Three commissioners changed their minds after the suggestion to work on part of the city's septic tank issue simultaneously.
Ormond Beach will be taking the lead in solving Ormond-by-the-Sea's septic problem — and part of it's own.
The City Commission reached a unanimous consensus to invest $1.1 million for the permitting and design of phase 1 of the north peninsula's septic to sewer conversion of 700 homes, as well as $150,000 to do the same for 65 homes in Oak Avenue, Magnolia Avenue and Bonita Place. It's a compromise months in the making, following back and forth discussion on whether the city should invest taxpayer money in an area outside of its jurisdiction or if it should take care of Ormond Beach residents first.
At the commission's meeting on April 16, the majority of the commission favored the latter choice, but at its capital improvement program budgeting workshop on Tuesday, June 4, Mayor Bill Partington said he'd had a change of heart.
"Now would be the time to try to make a positive difference in as many ways as we can," Partington said.
The north peninsula was deemed unsuitable for septic systems in a 2013 report by the Florida Department of Health in Volusia County due to the permeability of the soil, the proximity to water bodies, age of the tanks, depth to water table and high density. In addition, 48% of the attendees of the OB Life workshop on the environment and water quality on Aug. 30, 2018, voted accelerating the conversion as the topmost priority. Consequently, four out of five commissioners identified the first phase of the north peninsula conversion as a priority at their strategic planning workshop on Feb. 27.
With the money available in the city's funds, it makes sense to invest it now, Partington said. City Manager Joyce Shanahan cautioned him that in doing this, the city would be using 38% of its wastewater and sewer fund reserves. But, Partington insisted that there are funds available.
Shanahan said that, while the city has $5.7 million available to use, there are monies that are already allocated for specific projects. Finance Director Kelly McGuire proposed that the city don't take all the funds from the wastewater and sewer reserves, but that at least a portion of the design and construction phase be funded by impact fees.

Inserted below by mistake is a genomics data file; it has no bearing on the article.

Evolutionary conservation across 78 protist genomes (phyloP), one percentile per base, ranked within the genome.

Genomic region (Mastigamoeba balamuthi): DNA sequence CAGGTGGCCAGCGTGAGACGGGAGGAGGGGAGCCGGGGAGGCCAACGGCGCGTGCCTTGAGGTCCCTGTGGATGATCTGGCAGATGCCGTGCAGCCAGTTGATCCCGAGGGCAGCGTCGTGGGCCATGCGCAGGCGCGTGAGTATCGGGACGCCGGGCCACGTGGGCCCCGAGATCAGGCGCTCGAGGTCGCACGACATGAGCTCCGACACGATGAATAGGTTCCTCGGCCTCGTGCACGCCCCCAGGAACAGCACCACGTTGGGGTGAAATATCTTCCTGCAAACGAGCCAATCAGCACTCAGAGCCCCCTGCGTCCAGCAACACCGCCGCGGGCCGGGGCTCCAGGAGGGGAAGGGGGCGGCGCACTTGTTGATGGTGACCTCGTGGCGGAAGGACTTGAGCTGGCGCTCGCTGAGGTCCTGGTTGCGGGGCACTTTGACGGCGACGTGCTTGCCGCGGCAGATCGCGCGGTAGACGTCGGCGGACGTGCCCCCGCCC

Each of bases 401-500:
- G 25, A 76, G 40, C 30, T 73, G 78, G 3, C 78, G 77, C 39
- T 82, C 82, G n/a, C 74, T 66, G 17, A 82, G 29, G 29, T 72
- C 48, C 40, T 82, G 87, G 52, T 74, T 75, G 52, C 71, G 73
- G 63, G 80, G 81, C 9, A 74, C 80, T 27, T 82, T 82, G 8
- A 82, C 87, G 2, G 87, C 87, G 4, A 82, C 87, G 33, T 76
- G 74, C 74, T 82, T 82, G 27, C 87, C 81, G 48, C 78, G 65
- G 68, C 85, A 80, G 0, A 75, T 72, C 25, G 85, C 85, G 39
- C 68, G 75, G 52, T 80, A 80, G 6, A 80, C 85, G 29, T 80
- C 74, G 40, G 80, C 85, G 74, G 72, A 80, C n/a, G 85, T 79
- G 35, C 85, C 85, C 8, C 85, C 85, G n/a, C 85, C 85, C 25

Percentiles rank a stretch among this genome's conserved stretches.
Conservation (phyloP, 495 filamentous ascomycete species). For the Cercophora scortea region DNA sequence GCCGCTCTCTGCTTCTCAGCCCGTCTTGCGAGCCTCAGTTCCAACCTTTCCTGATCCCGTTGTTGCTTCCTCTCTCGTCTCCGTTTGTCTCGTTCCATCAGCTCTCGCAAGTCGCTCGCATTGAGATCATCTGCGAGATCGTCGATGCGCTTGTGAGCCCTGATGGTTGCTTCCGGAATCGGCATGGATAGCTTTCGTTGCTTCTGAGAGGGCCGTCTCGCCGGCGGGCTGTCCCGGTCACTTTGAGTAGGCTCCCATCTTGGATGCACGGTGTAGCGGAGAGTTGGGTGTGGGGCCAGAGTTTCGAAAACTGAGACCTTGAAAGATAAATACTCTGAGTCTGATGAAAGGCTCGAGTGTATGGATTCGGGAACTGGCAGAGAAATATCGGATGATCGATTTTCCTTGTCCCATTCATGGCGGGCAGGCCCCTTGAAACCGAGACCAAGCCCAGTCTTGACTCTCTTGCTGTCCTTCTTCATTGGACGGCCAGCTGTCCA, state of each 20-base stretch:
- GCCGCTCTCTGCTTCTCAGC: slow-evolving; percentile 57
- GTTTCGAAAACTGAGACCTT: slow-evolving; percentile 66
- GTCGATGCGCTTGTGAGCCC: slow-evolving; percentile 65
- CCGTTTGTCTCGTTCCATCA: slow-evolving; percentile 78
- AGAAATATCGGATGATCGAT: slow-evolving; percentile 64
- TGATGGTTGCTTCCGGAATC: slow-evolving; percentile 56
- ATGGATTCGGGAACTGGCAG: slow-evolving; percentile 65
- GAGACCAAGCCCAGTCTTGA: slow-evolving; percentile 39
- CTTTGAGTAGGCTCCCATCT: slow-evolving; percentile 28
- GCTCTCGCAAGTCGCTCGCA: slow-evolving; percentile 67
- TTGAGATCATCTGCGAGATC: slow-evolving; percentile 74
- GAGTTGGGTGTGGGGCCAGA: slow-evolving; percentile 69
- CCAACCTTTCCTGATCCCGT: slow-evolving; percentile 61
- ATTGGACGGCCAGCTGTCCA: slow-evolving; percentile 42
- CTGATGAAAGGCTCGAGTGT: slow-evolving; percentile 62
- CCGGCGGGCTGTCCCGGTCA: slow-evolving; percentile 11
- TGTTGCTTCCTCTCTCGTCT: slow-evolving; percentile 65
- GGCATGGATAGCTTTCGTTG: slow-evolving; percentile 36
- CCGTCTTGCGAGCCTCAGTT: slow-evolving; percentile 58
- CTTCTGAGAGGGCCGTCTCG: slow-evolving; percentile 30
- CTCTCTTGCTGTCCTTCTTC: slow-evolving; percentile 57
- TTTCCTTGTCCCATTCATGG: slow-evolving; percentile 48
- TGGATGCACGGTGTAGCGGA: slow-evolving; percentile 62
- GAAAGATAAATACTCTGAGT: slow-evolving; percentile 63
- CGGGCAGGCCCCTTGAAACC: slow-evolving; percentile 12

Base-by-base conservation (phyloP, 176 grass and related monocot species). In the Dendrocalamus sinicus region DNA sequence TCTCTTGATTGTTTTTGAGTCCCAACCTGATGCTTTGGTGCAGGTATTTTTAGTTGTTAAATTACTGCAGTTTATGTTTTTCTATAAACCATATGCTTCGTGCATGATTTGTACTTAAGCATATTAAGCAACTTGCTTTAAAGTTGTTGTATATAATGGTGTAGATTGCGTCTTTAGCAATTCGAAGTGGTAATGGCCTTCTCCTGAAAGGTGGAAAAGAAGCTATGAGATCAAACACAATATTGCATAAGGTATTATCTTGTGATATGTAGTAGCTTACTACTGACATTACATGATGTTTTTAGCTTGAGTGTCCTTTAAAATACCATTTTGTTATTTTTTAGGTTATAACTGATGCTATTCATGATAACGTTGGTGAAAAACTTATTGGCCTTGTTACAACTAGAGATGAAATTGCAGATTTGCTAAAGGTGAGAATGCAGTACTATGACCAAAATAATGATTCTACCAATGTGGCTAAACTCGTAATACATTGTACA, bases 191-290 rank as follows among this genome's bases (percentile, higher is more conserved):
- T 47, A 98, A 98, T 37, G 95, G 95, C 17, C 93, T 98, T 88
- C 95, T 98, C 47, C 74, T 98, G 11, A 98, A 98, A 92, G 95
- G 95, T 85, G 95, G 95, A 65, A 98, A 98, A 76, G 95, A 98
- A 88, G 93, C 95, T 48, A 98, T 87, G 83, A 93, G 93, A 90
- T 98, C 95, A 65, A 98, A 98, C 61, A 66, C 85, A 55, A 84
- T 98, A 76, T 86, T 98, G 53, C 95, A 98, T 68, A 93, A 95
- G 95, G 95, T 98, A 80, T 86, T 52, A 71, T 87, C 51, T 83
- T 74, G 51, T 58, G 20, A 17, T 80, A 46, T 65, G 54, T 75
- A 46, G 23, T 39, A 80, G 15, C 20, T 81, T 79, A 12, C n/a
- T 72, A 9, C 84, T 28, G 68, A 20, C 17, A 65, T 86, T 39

"I just want you all to be aware that you don't want to use all of your reserves because poop happens," Shanahan said.
People want to see government get something done, Partington said. He also wanted the entire commission to be on board with the plan.
"The money is there if we have the guts to tell staff we want this done," Partington said. "Let's do it. Let's not keep dragging our feet."
City Commissioner Dwight Selby, who has been fighting for the city's investment in the north peninsula, said the city is the only one that can help the north peninsula. With Commissioners Susan Persis and Rob Littleton in favor of doing both septic to sewer projects simultaneously, he only had to convince City Commissioner Troy Kent, who had been vocal about taking care of residents first.
Selby said that though Ormond-by-the-Sea is not in the city's jurisdiction, it is in its utility service area. The north peninsula are all Ormond Beach water customers, and Selby said those residents bring in $300,000 annual profit to the city as a result. If they didn't buy water from the city, that area would be the worst area for septic in the county, Selby said.
Selby also brought up a story that Kent had told in a prior meeting. Kent had previously talked about his grandfather who used to shrimp in the Halifax River. The water was so clear you could see the grass on the bottom, both recalled.
"If we're ever going to get back to anything even remotely close to that, we gotta get these nutrients — we gotta get the phosphorus and we gotta get the nitrogen out of those waterways," Selby said. "That's what causes the algae blooms, and it's coming in huge part from the septic tanks."
Selby said he didn't think the north peninsula could wait.More discussion ensued on what would happen if a north peninsula resident decided against hooking up to city sewer. City staff said those residents would pay a fine.
In the end, Kent said the mayor would get his unanimous agreement on the topic.
"We're going to make sure that Ormond Beach is permitted and we take care of some of our residents first, and then start cleaning up our Halifax River so that hopefully Wyatt, or heck, hopefully me, will see some grass growing on the bottom of that Halifax River in Ormond Beach again," Kent said.